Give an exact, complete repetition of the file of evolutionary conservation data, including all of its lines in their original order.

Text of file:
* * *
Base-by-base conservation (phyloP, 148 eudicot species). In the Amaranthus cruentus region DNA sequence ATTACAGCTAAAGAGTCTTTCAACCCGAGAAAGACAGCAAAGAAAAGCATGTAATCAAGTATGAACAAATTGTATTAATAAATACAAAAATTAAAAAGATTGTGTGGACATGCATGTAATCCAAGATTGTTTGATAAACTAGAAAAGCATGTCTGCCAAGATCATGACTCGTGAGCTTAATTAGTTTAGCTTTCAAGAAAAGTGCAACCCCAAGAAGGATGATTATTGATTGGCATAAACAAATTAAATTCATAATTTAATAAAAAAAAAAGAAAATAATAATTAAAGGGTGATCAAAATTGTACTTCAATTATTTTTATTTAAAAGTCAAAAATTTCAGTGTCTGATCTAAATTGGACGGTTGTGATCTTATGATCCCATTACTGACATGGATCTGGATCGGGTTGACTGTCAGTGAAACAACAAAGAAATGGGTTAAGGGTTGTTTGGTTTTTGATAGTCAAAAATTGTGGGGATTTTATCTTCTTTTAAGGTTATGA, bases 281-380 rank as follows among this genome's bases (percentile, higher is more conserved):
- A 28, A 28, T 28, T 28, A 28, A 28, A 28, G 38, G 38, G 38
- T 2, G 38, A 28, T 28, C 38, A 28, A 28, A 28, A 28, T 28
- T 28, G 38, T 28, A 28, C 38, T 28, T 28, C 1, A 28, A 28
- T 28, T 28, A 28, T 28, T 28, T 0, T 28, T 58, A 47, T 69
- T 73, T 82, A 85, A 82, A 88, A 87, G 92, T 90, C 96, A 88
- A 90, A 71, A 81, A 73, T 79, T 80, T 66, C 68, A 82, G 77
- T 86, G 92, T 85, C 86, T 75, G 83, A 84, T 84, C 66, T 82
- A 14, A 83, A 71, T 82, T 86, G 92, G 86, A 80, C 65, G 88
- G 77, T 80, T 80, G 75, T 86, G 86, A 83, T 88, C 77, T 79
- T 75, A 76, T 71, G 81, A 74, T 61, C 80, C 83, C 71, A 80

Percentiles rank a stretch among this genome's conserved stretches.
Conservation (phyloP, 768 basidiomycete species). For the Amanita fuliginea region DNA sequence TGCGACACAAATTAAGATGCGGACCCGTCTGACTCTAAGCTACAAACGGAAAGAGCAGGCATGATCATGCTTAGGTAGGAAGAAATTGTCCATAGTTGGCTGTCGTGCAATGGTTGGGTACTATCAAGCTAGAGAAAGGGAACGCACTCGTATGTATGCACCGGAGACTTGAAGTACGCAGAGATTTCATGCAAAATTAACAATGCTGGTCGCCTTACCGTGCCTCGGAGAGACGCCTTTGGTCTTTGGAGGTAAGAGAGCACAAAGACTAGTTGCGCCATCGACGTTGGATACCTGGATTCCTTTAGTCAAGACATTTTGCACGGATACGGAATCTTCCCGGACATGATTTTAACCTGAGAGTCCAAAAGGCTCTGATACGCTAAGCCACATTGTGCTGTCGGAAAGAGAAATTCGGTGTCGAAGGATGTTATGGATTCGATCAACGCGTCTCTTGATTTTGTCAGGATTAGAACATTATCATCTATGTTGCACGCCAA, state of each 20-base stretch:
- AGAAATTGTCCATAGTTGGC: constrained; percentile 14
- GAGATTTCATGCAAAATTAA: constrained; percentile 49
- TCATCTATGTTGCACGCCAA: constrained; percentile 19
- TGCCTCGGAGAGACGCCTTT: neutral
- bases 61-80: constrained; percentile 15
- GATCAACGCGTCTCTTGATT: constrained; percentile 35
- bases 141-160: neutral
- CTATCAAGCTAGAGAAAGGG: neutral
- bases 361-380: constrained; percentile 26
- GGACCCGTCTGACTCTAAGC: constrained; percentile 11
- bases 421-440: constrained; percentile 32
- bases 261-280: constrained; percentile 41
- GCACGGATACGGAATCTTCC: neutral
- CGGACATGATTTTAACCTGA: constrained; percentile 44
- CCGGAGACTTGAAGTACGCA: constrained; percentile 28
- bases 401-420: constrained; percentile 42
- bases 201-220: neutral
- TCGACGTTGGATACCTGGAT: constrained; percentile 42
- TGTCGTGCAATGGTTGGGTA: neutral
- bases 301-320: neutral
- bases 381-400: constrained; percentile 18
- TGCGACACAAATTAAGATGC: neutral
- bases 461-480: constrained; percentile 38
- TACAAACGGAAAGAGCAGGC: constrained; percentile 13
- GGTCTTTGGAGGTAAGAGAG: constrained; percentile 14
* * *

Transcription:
Base-by-base conservation (phyloP, 148 eudicot species). In the Amaranthus cruentus region DNA sequence ATTACAGCTAAAGAGTCTTTCAACCCGAGAAAGACAGCAAAGAAAAGCATGTAATCAAGTATGAACAAATTGTATTAATAAATACAAAAATTAAAAAGATTGTGTGGACATGCATGTAATCCAAGATTGTTTGATAAACTAGAAAAGCATGTCTGCCAAGATCATGACTCGTGAGCTTAATTAGTTTAGCTTTCAAGAAAAGTGCAACCCCAAGAAGGATGATTATTGATTGGCATAAACAAATTAAATTCATAATTTAATAAAAAAAAAAGAAAATAATAATTAAAGGGTGATCAAAATTGTACTTCAATTATTTTTATTTAAAAGTCAAAAATTTCAGTGTCTGATCTAAATTGGACGGTTGTGATCTTATGATCCCATTACTGACATGGATCTGGATCGGGTTGACTGTCAGTGAAACAACAAAGAAATGGGTTAAGGGTTGTTTGGTTTTTGATAGTCAAAAATTGTGGGGATTTTATCTTCTTTTAAGGTTATGA, bases 281-380 rank as follows among this genome's bases (percentile, higher is more conserved):
- A 28, A 28, T 28, T 28, A 28, A 28, A 28, G 38, G 38, G 38
- T 2, G 38, A 28, T 28, C 38, A 28, A 28, A 28, A 28, T 28
- T 28, G 38, T 28, A 28, C 38, T 28, T 28, C 1, A 28, A 28
- T 28, T 28, A 28, T 28, T 28, T 0, T 28, T 58, A 47, T 69
- T 73, T 82, A 85, A 82, A 88, A 87, G 92, T 90, C 96, A 88
- A 90, A 71, A 81, A 73, T 79, T 80, T 66, C 68, A 82, G 77
- T 86, G 92, T 85, C 86, T 75, G 83, A 84, T 84, C 66, T 82
- A 14, A 83, A 71, T 82, T 86, G 92, G 86, A 80, C 65, G 88
- G 77, T 80, T 80, G 75, T 86, G 86, A 83, T 88, C 77, T 79
- T 75, A 76, T 71, G 81, A 74, T 61, C 80, C 83, C 71, A 80

Percentiles rank a stretch among this genome's conserved stretches.
Conservation (phyloP, 768 basidiomycete species). For the Amanita fuliginea region DNA sequence TGCGACACAAATTAAGATGCGGACCCGTCTGACTCTAAGCTACAAACGGAAAGAGCAGGCATGATCATGCTTAGGTAGGAAGAAATTGTCCATAGTTGGCTGTCGTGCAATGGTTGGGTACTATCAAGCTAGAGAAAGGGAACGCACTCGTATGTATGCACCGGAGACTTGAAGTACGCAGAGATTTCATGCAAAATTAACAATGCTGGTCGCCTTACCGTGCCTCGGAGAGACGCCTTTGGTCTTTGGAGGTAAGAGAGCACAAAGACTAGTTGCGCCATCGACGTTGGATACCTGGATTCCTTTAGTCAAGACATTTTGCACGGATACGGAATCTTCCCGGACATGATTTTAACCTGAGAGTCCAAAAGGCTCTGATACGCTAAGCCACATTGTGCTGTCGGAAAGAGAAATTCGGTGTCGAAGGATGTTATGGATTCGATCAACGCGTCTCTTGATTTTGTCAGGATTAGAACATTATCATCTATGTTGCACGCCAA, state of each 20-base stretch:
- AGAAATTGTCCATAGTTGGC: constrained; percentile 14
- GAGATTTCATGCAAAATTAA: constrained; percentile 49
- TCATCTATGTTGCACGCCAA: constrained; percentile 19
- TGCCTCGGAGAGACGCCTTT: neutral
- bases 61-80: constrained; percentile 15
- GATCAACGCGTCTCTTGATT: constrained; percentile 35
- bases 141-160: neutral
- CTATCAAGCTAGAGAAAGGG: neutral
- bases 361-380: constrained; percentile 26
- GGACCCGTCTGACTCTAAGC: constrained; percentile 11
- bases 421-440: constrained; percentile 32
- bases 261-280: constrained; percentile 41
- GCACGGATACGGAATCTTCC: neutral
- CGGACATGATTTTAACCTGA: constrained; percentile 44
- CCGGAGACTTGAAGTACGCA: constrained; percentile 28
- bases 401-420: constrained; percentile 42
- bases 201-220: neutral
- TCGACGTTGGATACCTGGAT: constrained; percentile 42
- TGTCGTGCAATGGTTGGGTA: neutral
- bases 301-320: neutral
- bases 381-400: constrained; percentile 18
- TGCGACACAAATTAAGATGC: neutral
- bases 461-480: constrained; percentile 38
- TACAAACGGAAAGAGCAGGC: constrained; percentile 13
- GGTCTTTGGAGGTAAGAGAG: constrained; percentile 14